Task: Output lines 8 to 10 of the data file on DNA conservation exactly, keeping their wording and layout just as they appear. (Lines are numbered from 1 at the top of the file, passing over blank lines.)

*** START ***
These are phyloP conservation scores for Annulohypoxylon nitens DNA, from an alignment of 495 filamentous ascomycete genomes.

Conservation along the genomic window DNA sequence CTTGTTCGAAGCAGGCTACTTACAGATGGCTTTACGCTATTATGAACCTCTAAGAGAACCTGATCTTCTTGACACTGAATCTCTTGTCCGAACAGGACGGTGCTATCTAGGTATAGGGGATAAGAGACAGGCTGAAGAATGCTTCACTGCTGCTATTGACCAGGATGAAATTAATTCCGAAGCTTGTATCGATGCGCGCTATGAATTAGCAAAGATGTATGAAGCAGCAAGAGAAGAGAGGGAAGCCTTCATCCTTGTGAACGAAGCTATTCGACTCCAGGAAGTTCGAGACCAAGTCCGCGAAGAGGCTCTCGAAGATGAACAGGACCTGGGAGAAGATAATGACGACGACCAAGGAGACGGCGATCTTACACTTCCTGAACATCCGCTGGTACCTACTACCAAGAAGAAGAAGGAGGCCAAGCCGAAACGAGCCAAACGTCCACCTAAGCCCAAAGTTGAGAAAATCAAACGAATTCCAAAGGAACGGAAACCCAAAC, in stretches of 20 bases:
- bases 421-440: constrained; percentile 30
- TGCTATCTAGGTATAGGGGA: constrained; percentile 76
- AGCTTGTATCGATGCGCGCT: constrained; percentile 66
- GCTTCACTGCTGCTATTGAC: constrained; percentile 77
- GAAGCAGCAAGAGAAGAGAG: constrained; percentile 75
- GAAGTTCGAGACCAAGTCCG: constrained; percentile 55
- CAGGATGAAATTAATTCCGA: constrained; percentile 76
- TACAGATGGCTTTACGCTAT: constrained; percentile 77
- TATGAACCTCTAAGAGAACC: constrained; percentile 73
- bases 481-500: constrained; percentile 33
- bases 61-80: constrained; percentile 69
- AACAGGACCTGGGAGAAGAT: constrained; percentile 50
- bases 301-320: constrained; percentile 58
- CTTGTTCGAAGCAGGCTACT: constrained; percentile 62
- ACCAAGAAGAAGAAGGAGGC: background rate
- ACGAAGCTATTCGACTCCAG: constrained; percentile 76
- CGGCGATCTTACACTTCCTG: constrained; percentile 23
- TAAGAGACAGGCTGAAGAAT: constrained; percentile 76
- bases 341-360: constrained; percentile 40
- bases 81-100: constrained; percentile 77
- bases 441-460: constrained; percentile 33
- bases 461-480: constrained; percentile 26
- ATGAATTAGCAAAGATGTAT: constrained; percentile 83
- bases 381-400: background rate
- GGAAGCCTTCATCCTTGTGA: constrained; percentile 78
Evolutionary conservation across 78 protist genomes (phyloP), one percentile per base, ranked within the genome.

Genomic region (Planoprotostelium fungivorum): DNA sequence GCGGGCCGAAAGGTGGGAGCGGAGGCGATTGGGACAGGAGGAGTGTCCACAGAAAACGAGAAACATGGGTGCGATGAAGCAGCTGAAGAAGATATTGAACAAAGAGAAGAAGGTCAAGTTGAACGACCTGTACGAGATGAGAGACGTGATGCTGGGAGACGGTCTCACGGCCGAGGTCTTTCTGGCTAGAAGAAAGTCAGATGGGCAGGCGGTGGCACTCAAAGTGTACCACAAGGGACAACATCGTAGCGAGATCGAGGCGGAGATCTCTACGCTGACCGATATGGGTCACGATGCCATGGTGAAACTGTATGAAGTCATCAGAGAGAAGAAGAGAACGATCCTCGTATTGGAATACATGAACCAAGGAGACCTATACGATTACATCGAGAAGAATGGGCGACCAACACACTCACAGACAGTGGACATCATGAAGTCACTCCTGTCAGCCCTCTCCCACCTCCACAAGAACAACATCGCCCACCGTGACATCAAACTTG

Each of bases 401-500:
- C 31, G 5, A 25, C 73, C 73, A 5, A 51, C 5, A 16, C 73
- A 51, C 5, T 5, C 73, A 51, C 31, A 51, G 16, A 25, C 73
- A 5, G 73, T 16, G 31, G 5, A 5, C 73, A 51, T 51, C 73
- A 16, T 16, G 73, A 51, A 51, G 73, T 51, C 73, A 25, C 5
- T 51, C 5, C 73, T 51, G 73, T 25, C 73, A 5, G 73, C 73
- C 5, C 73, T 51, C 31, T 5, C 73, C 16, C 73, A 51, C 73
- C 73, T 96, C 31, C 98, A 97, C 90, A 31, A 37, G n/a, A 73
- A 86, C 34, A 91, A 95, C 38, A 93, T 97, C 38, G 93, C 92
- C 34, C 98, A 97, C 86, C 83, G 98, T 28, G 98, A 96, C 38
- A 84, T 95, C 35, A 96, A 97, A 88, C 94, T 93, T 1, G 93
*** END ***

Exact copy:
- GAAGTTCGAGACCAAGTCCG: constrained; percentile 55
- CAGGATGAAATTAATTCCGA: constrained; percentile 76
- TACAGATGGCTTTACGCTAT: constrained; percentile 77